September 20, 2023

Join Prospect Park Alliance at the second annual City of Forest Day on Saturday, October 14 in Prospect Park. Presented by Forest for All NYC in partnership with the Parks and Open Space Partners – NYC Coalition and NYC Department of Parks and Recreation, City of Forest Day is a day of activities across the city to raise awareness of the importance of the New York City urban forest, and the essential role New Yorkers play every day in caring for the “lungs” of our city. Prospect Park Alliance presents an array of activities to raise awareness and celebrate Brooklyn’s forest including nature education programming and a volunteer opportunity in Brooklyn’s Backyard.

Check out the full list of 70+ events happening across New York City!

Prospect Park Events:

Park Pitch In: City of Forest Day
11:00 am – 2:00 pm
Free, Registration Required
Join Prospect Park Alliance for a Park Pitch In volunteer event on City of Forest Day, a citywide effort to raise awareness and celebrate New York City’s urban forest. Prospect Park Alliance volunteers will plant over 100 native trees to restore Prospect Park’s beloved landscape, which has seen the loss of a significant number of ash trees since 2017 due to Emerald Ash Borer, a deadly wood-boring beetle. Tree planting and other greening opportunities will be focused on the park entrance on Flatbush Avenue near Empire Boulevard, adjacent to the park’s Children’s Corner, and the surrounding park perimeter. This event is suitable for groups, teens and adults.

Park Pitch In: City of Forest Day is made possible thanks to funding from the New York State Department of Environmental Conservation Urban and Community Forestry Program, NYS Environmental Protection Fund and the USDA Forest Service.

City of Forest Day: Nature Exploration
10:00 am – 1:00 pm
Free, no advance registration necessary

Join Prospect Park Alliance and Audubon New York for nature exploration activities at the Prospect Park Audubon Center on City of Forest Day, a citywide effort to raise awareness and celebrate New York City’s urban forest. Prospect Park is home to over 30,000 trees of more than 175 species. Each of these trees is an important part of our thriving wildlife habitat and home to many species of mammals, birds and bugs.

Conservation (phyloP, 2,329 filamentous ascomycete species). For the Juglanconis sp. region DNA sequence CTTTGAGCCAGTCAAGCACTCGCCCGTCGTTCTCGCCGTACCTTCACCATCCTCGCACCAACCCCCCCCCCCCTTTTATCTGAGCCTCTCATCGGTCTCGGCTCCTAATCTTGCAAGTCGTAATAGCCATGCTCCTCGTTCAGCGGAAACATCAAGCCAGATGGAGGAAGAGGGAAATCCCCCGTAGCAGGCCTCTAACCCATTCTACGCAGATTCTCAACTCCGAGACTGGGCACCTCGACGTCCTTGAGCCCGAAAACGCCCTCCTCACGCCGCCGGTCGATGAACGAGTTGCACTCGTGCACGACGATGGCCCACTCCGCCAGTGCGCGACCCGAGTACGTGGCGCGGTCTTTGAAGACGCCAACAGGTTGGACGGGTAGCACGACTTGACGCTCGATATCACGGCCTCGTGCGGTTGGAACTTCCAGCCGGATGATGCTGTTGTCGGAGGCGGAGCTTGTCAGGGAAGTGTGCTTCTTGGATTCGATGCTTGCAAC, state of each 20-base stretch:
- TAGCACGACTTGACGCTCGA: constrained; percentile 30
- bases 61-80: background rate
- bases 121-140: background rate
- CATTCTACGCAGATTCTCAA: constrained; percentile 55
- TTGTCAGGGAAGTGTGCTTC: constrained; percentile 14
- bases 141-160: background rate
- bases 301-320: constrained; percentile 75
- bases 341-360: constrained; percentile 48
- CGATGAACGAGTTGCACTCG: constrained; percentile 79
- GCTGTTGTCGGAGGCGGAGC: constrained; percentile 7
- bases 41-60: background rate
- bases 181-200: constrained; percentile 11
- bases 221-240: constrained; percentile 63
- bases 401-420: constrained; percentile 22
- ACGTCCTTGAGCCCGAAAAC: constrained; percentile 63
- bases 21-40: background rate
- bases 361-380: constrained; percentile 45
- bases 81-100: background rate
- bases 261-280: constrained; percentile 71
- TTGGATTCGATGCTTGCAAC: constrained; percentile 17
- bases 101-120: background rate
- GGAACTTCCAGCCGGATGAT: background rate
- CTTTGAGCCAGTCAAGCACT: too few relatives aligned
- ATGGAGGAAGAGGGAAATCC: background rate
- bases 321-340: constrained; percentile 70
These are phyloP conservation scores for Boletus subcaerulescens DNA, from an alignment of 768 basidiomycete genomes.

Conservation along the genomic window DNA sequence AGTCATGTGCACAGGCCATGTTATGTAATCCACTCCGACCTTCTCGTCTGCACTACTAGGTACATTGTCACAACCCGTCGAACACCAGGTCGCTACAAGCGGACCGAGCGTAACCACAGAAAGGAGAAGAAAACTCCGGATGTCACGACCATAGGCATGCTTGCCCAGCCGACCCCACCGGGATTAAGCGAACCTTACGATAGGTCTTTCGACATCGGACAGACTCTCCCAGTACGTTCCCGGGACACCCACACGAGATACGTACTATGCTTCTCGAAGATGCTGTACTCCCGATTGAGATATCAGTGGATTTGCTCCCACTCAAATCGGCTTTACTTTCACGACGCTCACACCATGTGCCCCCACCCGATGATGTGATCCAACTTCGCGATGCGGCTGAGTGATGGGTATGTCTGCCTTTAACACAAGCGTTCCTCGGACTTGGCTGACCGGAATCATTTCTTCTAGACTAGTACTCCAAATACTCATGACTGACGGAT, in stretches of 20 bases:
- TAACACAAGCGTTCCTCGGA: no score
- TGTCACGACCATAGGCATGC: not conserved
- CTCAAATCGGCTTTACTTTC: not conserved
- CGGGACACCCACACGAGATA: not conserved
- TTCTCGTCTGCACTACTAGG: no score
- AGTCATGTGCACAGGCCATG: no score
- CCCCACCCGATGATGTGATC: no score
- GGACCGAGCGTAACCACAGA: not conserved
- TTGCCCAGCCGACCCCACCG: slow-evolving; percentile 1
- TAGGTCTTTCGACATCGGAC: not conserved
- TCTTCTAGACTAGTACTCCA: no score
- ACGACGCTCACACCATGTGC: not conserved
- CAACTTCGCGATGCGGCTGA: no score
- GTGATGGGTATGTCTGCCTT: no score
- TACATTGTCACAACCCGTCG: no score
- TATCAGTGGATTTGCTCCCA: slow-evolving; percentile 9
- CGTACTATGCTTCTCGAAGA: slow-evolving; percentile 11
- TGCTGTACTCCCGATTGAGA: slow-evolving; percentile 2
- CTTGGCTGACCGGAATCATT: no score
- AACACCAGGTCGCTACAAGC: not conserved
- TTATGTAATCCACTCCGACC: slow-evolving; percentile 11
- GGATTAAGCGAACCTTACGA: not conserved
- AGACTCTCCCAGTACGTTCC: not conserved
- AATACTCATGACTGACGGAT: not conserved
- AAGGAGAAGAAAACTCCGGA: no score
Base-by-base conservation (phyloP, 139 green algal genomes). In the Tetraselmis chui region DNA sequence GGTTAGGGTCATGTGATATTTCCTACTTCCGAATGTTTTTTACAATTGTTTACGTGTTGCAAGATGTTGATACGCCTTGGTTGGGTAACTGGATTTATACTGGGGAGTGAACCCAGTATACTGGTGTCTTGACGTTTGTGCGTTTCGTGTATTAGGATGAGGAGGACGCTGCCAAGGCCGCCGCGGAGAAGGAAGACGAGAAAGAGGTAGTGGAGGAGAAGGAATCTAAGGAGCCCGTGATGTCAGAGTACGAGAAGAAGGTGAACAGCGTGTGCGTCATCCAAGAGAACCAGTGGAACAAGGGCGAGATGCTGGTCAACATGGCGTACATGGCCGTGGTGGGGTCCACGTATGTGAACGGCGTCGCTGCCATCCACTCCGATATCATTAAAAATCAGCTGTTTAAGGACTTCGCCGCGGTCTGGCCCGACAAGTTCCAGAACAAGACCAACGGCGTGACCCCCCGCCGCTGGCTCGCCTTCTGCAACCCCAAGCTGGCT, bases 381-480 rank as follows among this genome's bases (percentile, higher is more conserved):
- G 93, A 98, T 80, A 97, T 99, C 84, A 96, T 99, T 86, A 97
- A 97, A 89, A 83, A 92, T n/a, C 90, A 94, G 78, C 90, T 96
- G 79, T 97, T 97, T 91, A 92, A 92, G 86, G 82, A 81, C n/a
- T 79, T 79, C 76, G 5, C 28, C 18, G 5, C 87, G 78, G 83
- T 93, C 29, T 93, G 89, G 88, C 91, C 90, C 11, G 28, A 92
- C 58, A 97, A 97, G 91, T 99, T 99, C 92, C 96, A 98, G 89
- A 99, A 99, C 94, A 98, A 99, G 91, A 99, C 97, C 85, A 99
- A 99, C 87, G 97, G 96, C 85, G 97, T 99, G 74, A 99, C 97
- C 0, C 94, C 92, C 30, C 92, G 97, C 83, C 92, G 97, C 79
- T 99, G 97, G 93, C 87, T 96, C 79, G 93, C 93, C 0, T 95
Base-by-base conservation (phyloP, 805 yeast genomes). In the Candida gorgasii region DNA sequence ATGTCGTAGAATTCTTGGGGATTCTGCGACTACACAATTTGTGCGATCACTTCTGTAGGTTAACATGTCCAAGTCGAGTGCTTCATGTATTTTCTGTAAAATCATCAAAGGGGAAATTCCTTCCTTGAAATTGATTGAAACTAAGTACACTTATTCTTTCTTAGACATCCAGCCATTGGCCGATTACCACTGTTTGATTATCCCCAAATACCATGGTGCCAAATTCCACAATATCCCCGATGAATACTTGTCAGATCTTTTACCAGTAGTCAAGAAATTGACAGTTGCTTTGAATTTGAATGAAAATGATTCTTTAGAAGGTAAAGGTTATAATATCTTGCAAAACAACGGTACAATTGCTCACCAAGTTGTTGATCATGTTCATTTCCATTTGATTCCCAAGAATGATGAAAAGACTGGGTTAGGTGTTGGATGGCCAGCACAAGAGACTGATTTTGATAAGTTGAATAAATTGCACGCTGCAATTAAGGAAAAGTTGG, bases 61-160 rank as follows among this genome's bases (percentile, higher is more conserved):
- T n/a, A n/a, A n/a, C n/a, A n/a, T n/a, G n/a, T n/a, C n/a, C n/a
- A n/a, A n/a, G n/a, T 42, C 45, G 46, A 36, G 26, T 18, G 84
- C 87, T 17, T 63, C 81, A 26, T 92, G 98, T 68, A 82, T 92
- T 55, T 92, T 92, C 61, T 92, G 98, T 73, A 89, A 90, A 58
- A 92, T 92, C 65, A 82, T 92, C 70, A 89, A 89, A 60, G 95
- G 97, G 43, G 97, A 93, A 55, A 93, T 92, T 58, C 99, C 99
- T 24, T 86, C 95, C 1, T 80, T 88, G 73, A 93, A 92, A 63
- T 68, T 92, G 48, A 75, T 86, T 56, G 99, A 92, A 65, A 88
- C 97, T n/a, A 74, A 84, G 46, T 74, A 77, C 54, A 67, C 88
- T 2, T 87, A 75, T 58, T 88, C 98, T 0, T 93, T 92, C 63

• Morning Bird Walk, 9 – 10:30 am: Join Audubon New York for a bird walk starting and ending at the Prospect Park Audubon Center. This program leaves the Audubon Center promptly at 9:00 am. Binoculars will be provided but attendees are encouraged to bring binoculars if you have them.
  • Nature Around Us, 10 am – 1 pm: Enjoy different seasonal discovery stations and nature themed activities that will introduce you to the plants, insects and animals that call the park home. Learn how to use the iNaturalist App and identify species throughout our park ecosystem, view a trailer of a new documentary Clear Day Thunder: Rescuing the American Chestnut, and more. Plus, visit the Audubon New York table from 10:30 am – 12 pm to learn more about birds and how to help them thrive.
  • Animal Encounter, 11 am – 12 pm: Join Prospect Park Alliance Naturalists in learning more about the animals in the Audubon Center’s collection. This program starts promptly at 11 am.
  • Family Nature Walk, 12 – 1 pm: Prospect Park is a stopping point for hundreds of bird species each year! Join us as we search for these amazing creatures and other nature around the park. Binoculars and bird guides are provided. This program leaves the Audubon Center promptly at 12 pm.
c. Martin Seck

September is Tree Appreciation Month!

September 6, 2023

September has arrived and Prospect Park Alliance is ringing in Tree Appreciation Month!

Be a Park Champion and help us extend our Summer of Stewardship into the fall. Prospect Park is home to over 30,000 trees of over 175 varieties—and each plays an essential role in keeping our human and wildlife communities healthy and happy. Take a look at some of the ways you can help celebrate and support the beloved trees of Brooklyn’s Backyard this season:

  • Remember to #BeAParkChampion: While the park’s trees may appear big and strong, like all living things they are susceptible to injury and disease. With over 10 million visitors in the park each year, the trees in Prospect Park need all of our support. Please do not hang hammocks or decorations from our trees, and avoid climbing or breaking branches. Remember to also stay on designated paths in the woodlands to protect fragile wildlife habitats to help our trees thrive for generations to come!
  • Fall Volunteering in the Park: Want to take a hands-on approach to caring for the park and its trees? Prospect Park Alliance has a full slate of fall volunteer opportunities. From our weekend Park Pitch In events to Junior Volunteer Corps for kids and families, there are many ways to lend a hand in your park. Plus, mark your calendars for City of Forest Day to celebrate NYC’s urban forest on Saturday, October 14!
  • Soar Into Fall Migration: Wonder what makes Prospect Park the best bed and breakfast in town for migrating birds in the fall months? Learn about the trees that provide birds with essential fuel and protection as they make their journey to warmer climates and learn about bird watching opportunities with the Brooklyn Bird Club.